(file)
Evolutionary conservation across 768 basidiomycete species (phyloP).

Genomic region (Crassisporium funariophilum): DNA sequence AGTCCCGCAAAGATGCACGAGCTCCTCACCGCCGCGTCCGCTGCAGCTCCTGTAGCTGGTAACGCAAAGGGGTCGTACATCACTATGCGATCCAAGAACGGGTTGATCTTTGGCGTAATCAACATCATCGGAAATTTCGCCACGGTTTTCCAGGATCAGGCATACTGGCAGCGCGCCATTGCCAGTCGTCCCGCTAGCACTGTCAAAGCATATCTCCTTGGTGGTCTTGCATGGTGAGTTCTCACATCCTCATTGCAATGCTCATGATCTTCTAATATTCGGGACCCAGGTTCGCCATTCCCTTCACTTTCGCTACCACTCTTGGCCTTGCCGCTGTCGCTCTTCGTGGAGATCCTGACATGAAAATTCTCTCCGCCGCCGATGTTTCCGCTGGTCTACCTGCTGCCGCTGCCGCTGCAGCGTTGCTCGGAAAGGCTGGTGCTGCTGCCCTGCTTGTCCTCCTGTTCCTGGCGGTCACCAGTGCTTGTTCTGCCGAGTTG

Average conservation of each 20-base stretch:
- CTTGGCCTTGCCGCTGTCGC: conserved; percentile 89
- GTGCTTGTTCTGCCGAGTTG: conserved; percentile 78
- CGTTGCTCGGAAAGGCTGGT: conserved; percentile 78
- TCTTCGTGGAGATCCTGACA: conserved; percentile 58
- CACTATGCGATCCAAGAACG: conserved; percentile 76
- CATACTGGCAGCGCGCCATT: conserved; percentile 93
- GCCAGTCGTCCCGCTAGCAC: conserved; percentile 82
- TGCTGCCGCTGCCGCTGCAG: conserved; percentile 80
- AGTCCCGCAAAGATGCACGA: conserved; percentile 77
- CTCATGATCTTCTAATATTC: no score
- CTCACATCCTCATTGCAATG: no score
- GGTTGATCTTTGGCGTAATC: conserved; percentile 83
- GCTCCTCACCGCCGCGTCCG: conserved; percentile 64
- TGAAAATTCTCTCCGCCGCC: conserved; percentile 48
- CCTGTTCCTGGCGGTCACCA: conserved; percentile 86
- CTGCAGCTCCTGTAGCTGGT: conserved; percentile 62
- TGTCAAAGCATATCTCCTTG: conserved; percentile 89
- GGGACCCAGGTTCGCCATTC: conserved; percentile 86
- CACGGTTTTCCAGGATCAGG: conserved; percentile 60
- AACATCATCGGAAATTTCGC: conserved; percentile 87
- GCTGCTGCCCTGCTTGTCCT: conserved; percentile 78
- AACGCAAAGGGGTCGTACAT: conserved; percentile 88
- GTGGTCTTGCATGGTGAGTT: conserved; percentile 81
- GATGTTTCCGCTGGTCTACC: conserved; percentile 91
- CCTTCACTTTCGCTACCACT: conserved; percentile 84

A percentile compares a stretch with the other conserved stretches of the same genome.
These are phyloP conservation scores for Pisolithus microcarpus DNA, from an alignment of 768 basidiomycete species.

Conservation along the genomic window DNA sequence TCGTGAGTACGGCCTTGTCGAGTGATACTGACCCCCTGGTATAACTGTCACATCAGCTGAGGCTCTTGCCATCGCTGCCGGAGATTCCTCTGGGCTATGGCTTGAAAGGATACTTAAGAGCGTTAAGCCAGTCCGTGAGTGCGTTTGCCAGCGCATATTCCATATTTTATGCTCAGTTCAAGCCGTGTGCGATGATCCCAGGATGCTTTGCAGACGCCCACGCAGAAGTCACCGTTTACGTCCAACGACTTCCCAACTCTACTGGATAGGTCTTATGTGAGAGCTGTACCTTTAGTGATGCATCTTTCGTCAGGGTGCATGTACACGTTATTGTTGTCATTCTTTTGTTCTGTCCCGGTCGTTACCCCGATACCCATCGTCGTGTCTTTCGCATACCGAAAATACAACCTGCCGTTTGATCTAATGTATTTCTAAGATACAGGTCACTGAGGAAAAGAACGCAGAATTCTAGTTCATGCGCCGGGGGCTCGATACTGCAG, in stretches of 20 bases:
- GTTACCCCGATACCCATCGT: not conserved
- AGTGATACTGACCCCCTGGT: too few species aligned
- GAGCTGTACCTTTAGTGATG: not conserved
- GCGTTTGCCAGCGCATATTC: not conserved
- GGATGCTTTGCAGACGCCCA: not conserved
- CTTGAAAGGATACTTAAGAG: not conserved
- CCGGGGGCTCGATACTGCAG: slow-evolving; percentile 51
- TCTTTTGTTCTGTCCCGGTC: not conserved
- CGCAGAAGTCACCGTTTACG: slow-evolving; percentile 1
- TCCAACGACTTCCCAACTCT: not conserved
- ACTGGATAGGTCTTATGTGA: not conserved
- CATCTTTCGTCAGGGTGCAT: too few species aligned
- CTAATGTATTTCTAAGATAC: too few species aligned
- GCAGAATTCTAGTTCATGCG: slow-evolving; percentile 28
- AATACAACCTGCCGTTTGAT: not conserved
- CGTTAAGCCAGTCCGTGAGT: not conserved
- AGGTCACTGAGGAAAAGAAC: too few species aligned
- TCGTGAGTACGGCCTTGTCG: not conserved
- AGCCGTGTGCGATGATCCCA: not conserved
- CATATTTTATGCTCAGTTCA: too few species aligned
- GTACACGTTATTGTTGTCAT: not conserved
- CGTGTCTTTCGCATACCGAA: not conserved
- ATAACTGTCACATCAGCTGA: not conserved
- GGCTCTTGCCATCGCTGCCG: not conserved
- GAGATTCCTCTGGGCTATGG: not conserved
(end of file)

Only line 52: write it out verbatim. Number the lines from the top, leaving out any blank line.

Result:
- GTACACGTTATTGTTGTCAT: not conserved